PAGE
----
Places of Pilgrimage in Nepal
Places of Pilgrimage in Nepal
Hindus and Buddhists all over the world including from neighboring India come to pay homage at Nepal’s many places of pilgrimage. Besides the famous shrine of Pashupati and historic sites as Lumbini and Janakpur, a number of other popular pilgrim destinations resides in different parts of the country. While some are beautiful and intricately designed temples built by anonymous artisans of bygone days, other places are known for their fairs and festivals or are holy bathing spots revered by generations of worshipers. There are different Places of Pilgrimage in Nepal that easily fascinates the religious tourist along with nature lovers and adventure seekers.
In the upper part of Dolakha township lies the temple of Bhimeshwar, popularly known as Dolakha Bhimsen. The people of Dolakha regard Bhimeshwar as their supreme Lord. The roofless temple houses a Shiva Linga, underneath which is a holy pond. Fairs at this temple on such occasions as Bala Chaturdashi, Ram Navami, Chaitra-Astami and Bhima Ekadashi. During the Dashain festival, goats are sacrificed here.
Approximately 200 meters from the Bhimeshwar temple is temple of Tripurasundari where devotees assemble during the festivals of Chaitrastami and Dashain. Only the priest of this temple is allowed a glimpse of the image enshrined within.
Devghat is a popular pilgrimage spot lying at the confluence of the Kali Gandaki and Trisuli rivers. It lies just north of the jungle safari destination of Royal Chitwan National Park. During the Makar Sankranti festival in January, Hindu devotees gather here to take holy dips in the river. There are a number of sacred and historical sites around Devghat which provide interesting side trips: the Triveni temple and Balmiki Ashram where the great sage Balmiki had his retreat, the Someswar Kalika temple and fort, Pandavanagar where the protagonists of the Mahabharat once lived and the Kabilaspur fort built by the old kings of Palpa.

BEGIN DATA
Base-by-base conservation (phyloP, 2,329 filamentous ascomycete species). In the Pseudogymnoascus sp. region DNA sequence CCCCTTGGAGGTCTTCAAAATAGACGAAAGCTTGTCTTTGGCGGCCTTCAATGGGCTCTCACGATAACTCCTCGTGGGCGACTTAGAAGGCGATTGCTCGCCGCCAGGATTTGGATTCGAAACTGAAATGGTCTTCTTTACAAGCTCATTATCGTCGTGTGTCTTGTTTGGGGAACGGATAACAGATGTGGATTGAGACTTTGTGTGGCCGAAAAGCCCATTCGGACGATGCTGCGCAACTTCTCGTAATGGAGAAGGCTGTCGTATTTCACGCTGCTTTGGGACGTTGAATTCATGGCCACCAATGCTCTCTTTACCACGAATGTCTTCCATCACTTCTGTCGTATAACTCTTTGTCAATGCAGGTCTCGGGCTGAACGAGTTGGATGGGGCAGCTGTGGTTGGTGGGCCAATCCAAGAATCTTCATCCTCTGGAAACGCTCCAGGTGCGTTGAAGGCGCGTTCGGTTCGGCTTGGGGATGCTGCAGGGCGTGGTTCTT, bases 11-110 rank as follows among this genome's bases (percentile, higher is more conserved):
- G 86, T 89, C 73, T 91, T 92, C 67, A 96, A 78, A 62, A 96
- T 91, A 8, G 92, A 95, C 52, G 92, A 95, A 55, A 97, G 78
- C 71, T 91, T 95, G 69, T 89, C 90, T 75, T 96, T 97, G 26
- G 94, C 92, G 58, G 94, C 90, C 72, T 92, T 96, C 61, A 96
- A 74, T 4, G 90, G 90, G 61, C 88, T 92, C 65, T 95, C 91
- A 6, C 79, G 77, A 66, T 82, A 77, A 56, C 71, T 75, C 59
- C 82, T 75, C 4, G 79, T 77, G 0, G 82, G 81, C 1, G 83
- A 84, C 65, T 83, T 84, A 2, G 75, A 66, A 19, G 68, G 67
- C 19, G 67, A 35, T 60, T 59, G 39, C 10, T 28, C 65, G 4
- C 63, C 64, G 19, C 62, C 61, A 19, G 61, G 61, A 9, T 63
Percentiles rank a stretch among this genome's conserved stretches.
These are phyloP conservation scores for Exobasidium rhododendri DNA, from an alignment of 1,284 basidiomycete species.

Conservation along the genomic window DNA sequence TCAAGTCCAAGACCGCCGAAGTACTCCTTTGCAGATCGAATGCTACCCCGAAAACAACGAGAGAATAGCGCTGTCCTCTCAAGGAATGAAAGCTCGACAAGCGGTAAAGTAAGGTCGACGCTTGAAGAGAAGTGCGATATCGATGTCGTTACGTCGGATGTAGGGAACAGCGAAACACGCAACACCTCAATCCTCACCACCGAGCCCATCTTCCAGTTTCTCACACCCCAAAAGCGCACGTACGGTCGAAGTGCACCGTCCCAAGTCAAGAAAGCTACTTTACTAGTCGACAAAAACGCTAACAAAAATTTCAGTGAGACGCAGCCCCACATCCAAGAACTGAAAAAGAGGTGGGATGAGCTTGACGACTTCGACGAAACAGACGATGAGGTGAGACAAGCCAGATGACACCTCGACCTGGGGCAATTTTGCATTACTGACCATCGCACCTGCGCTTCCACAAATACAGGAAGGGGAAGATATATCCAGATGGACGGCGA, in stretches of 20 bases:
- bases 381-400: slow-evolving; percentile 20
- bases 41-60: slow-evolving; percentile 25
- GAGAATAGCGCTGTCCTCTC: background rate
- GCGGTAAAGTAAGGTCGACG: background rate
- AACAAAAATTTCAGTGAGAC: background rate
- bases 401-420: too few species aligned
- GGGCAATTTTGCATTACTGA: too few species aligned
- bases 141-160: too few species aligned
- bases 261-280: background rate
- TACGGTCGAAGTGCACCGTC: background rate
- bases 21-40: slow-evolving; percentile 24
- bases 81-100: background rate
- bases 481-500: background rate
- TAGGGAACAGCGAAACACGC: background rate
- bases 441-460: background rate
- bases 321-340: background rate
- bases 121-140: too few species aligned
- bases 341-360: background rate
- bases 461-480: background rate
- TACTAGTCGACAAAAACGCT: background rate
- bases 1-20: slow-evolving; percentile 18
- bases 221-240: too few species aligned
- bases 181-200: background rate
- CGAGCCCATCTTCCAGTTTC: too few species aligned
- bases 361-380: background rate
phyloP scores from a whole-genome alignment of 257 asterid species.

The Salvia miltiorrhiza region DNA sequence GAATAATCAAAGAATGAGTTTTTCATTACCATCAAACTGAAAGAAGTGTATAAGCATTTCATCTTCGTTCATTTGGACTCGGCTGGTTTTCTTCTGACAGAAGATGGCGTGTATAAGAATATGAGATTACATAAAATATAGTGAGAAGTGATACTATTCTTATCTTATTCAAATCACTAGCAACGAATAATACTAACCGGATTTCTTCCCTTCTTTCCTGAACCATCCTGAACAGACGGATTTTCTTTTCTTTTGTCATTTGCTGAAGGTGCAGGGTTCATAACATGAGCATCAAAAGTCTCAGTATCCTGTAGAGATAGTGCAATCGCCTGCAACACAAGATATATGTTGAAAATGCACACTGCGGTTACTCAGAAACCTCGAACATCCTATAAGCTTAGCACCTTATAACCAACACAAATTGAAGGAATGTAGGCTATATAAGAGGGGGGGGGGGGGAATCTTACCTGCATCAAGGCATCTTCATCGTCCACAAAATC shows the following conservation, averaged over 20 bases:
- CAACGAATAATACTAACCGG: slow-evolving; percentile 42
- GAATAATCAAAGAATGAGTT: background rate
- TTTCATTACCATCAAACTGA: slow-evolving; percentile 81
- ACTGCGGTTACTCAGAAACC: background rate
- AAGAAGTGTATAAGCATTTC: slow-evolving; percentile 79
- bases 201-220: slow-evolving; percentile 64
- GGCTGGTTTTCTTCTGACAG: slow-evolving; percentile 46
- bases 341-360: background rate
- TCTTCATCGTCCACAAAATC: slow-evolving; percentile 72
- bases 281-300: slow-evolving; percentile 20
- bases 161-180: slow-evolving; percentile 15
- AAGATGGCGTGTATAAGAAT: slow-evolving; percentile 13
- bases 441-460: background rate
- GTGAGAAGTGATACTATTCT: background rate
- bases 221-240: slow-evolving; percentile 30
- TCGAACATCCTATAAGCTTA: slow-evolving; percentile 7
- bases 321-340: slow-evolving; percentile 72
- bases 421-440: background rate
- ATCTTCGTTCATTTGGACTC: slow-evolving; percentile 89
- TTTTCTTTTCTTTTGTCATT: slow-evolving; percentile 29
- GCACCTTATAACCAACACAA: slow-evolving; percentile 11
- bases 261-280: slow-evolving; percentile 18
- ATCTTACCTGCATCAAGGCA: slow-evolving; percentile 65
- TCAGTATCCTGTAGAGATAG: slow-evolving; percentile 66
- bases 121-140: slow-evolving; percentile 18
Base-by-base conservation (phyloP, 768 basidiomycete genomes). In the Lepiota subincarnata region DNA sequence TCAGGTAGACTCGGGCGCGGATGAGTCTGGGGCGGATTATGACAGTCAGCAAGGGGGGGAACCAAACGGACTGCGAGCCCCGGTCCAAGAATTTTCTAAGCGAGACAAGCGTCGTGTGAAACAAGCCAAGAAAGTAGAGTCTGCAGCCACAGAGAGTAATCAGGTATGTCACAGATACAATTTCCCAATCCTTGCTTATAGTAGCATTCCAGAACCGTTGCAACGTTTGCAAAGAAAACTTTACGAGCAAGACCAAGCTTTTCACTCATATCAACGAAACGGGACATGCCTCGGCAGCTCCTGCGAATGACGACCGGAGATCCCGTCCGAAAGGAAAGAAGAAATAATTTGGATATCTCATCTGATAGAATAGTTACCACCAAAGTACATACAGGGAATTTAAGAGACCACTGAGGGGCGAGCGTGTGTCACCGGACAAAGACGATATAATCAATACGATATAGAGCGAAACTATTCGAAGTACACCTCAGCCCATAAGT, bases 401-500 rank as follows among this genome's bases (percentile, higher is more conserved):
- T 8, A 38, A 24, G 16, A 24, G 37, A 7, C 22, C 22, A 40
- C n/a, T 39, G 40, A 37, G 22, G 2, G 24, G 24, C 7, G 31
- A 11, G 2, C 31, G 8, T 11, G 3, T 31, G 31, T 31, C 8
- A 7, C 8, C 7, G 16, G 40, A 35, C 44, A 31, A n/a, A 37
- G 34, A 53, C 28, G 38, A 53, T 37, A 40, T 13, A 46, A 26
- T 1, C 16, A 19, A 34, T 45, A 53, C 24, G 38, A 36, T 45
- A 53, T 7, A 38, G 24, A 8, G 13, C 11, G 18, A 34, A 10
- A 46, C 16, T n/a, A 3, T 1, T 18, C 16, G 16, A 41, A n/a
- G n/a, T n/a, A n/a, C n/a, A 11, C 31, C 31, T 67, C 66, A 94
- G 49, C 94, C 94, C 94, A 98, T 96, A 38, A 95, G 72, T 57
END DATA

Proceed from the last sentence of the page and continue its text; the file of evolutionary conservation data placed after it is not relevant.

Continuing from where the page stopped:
Kamala Maisthan is one of the most important religious spots of Sindhuli district and lies at the confluence of the Kamala and Gwang streams. Lying at an altitude of 610 meters above sea level, it is eleven kilometers from Sindhulimadi and jeep connects to Janakpur. On the first day of the Nepalese month of Magh (January-February), a grand fair is held at Kamala Maisthan. Thousands of pilgrims come to sacrifice goats and pigeons, after which they sing song and dance throughout the night.
Some twenty kilometers north-east of Janakpur lies Dhanusha. As the legend runs, the Great Shiva Dhanu (the Great Bow of Lord Shiva) which was broken in pieces by Rama, the hero of the Ramayana epic, fell on this spot; the name Dhanusha is derived from the Great Dhanu or Bow. Every Sunday of the month of Magh, devotees take a dip in the holy waters and worship at this place. During the Ram Navami and Bibaha Panchami festivals, fairs are held at Dhanusha.
The historic of Jaleshwar Mahadev lies in the city of Jaleswar, the headquaters of Janakpur zone. Jaleswar Mahadev is one of Nepal’s prominent places of pilgrimage and is popular in the Hindu epic, Padma Purana. According to legend, a hermit named Jagadish arrived in the lonesome forest of Jaleshwar and had a dream in which he was directed to conduct excavations at the spot. In accordance with the dream, he began digging and soon found an image of Jaleshwar Mahadev. He then built a temple with some gold which he brought from a place called Sunukhadagarh.
Just in front of Jaleshwar Mahadev temple there are two sacred ponds, called Barunsar and Kshiresar. During the Ram Navami and Bivaha Panchami festivals, thousands of pilgrims assemble at these ponds.